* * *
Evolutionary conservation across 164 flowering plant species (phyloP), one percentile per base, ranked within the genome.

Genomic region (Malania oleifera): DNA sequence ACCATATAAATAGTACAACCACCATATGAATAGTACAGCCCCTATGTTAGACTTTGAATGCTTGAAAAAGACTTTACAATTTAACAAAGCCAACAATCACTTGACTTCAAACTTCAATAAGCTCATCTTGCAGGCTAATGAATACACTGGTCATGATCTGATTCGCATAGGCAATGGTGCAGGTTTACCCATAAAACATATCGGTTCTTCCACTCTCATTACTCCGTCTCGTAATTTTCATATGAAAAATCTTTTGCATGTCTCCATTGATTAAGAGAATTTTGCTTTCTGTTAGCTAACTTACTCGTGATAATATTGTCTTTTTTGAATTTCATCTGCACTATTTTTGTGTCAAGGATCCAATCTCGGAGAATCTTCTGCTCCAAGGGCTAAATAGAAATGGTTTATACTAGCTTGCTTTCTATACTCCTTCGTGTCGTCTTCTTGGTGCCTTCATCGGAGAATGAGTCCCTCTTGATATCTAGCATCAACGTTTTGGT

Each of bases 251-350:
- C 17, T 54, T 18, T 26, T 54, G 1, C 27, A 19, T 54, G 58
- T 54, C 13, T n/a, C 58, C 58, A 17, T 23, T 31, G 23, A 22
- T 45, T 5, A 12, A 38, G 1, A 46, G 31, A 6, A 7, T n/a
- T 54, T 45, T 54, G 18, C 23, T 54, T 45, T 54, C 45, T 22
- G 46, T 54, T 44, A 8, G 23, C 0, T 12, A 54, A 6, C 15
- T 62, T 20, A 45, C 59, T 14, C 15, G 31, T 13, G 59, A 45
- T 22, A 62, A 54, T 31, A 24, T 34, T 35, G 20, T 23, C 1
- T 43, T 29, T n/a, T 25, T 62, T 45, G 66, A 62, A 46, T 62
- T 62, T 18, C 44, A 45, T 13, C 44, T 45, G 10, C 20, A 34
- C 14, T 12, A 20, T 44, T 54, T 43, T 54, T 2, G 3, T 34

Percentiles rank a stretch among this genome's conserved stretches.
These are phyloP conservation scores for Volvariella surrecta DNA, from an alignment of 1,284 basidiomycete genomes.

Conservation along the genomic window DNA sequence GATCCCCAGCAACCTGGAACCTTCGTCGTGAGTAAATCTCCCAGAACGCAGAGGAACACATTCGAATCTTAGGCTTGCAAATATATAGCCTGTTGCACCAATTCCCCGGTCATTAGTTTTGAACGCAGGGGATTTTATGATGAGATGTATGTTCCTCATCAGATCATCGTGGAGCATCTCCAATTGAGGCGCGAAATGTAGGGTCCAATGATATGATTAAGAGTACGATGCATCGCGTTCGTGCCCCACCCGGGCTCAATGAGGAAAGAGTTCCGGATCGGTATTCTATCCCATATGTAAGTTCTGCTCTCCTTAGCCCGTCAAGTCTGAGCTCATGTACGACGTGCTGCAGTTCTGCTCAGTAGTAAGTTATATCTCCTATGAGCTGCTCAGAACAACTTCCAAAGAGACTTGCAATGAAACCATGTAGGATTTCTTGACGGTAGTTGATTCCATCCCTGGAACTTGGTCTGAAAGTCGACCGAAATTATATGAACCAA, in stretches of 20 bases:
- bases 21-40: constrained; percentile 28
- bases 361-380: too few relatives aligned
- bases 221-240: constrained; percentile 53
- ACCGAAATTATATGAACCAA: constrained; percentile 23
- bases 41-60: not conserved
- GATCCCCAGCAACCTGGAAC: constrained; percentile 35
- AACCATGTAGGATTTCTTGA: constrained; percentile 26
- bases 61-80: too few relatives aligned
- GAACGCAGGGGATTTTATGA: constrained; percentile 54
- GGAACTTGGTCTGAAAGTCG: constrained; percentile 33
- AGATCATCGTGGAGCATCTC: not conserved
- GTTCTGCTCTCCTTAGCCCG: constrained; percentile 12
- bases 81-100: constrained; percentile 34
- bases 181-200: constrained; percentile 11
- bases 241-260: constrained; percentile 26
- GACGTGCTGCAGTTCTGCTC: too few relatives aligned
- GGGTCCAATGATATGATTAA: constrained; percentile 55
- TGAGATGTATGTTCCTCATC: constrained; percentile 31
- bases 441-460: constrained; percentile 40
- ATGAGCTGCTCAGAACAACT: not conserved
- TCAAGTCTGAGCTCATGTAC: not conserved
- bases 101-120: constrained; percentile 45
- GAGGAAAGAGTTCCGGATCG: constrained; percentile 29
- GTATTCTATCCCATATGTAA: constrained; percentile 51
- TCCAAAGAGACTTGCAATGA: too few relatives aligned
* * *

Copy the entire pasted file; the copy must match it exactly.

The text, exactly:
Evolutionary conservation across 164 flowering plant species (phyloP), one percentile per base, ranked within the genome.

Genomic region (Malania oleifera): DNA sequence ACCATATAAATAGTACAACCACCATATGAATAGTACAGCCCCTATGTTAGACTTTGAATGCTTGAAAAAGACTTTACAATTTAACAAAGCCAACAATCACTTGACTTCAAACTTCAATAAGCTCATCTTGCAGGCTAATGAATACACTGGTCATGATCTGATTCGCATAGGCAATGGTGCAGGTTTACCCATAAAACATATCGGTTCTTCCACTCTCATTACTCCGTCTCGTAATTTTCATATGAAAAATCTTTTGCATGTCTCCATTGATTAAGAGAATTTTGCTTTCTGTTAGCTAACTTACTCGTGATAATATTGTCTTTTTTGAATTTCATCTGCACTATTTTTGTGTCAAGGATCCAATCTCGGAGAATCTTCTGCTCCAAGGGCTAAATAGAAATGGTTTATACTAGCTTGCTTTCTATACTCCTTCGTGTCGTCTTCTTGGTGCCTTCATCGGAGAATGAGTCCCTCTTGATATCTAGCATCAACGTTTTGGT

Each of bases 251-350:
- C 17, T 54, T 18, T 26, T 54, G 1, C 27, A 19, T 54, G 58
- T 54, C 13, T n/a, C 58, C 58, A 17, T 23, T 31, G 23, A 22
- T 45, T 5, A 12, A 38, G 1, A 46, G 31, A 6, A 7, T n/a
- T 54, T 45, T 54, G 18, C 23, T 54, T 45, T 54, C 45, T 22
- G 46, T 54, T 44, A 8, G 23, C 0, T 12, A 54, A 6, C 15
- T 62, T 20, A 45, C 59, T 14, C 15, G 31, T 13, G 59, A 45
- T 22, A 62, A 54, T 31, A 24, T 34, T 35, G 20, T 23, C 1
- T 43, T 29, T n/a, T 25, T 62, T 45, G 66, A 62, A 46, T 62
- T 62, T 18, C 44, A 45, T 13, C 44, T 45, G 10, C 20, A 34
- C 14, T 12, A 20, T 44, T 54, T 43, T 54, T 2, G 3, T 34

Percentiles rank a stretch among this genome's conserved stretches.
These are phyloP conservation scores for Volvariella surrecta DNA, from an alignment of 1,284 basidiomycete genomes.

Conservation along the genomic window DNA sequence GATCCCCAGCAACCTGGAACCTTCGTCGTGAGTAAATCTCCCAGAACGCAGAGGAACACATTCGAATCTTAGGCTTGCAAATATATAGCCTGTTGCACCAATTCCCCGGTCATTAGTTTTGAACGCAGGGGATTTTATGATGAGATGTATGTTCCTCATCAGATCATCGTGGAGCATCTCCAATTGAGGCGCGAAATGTAGGGTCCAATGATATGATTAAGAGTACGATGCATCGCGTTCGTGCCCCACCCGGGCTCAATGAGGAAAGAGTTCCGGATCGGTATTCTATCCCATATGTAAGTTCTGCTCTCCTTAGCCCGTCAAGTCTGAGCTCATGTACGACGTGCTGCAGTTCTGCTCAGTAGTAAGTTATATCTCCTATGAGCTGCTCAGAACAACTTCCAAAGAGACTTGCAATGAAACCATGTAGGATTTCTTGACGGTAGTTGATTCCATCCCTGGAACTTGGTCTGAAAGTCGACCGAAATTATATGAACCAA, in stretches of 20 bases:
- bases 21-40: constrained; percentile 28
- bases 361-380: too few relatives aligned
- bases 221-240: constrained; percentile 53
- ACCGAAATTATATGAACCAA: constrained; percentile 23
- bases 41-60: not conserved
- GATCCCCAGCAACCTGGAAC: constrained; percentile 35
- AACCATGTAGGATTTCTTGA: constrained; percentile 26
- bases 61-80: too few relatives aligned
- GAACGCAGGGGATTTTATGA: constrained; percentile 54
- GGAACTTGGTCTGAAAGTCG: constrained; percentile 33
- AGATCATCGTGGAGCATCTC: not conserved
- GTTCTGCTCTCCTTAGCCCG: constrained; percentile 12
- bases 81-100: constrained; percentile 34
- bases 181-200: constrained; percentile 11
- bases 241-260: constrained; percentile 26
- GACGTGCTGCAGTTCTGCTC: too few relatives aligned
- GGGTCCAATGATATGATTAA: constrained; percentile 55
- TGAGATGTATGTTCCTCATC: constrained; percentile 31
- bases 441-460: constrained; percentile 40
- ATGAGCTGCTCAGAACAACT: not conserved
- TCAAGTCTGAGCTCATGTAC: not conserved
- bases 101-120: constrained; percentile 45
- GAGGAAAGAGTTCCGGATCG: constrained; percentile 29
- GTATTCTATCCCATATGTAA: constrained; percentile 51
- TCCAAAGAGACTTGCAATGA: too few relatives aligned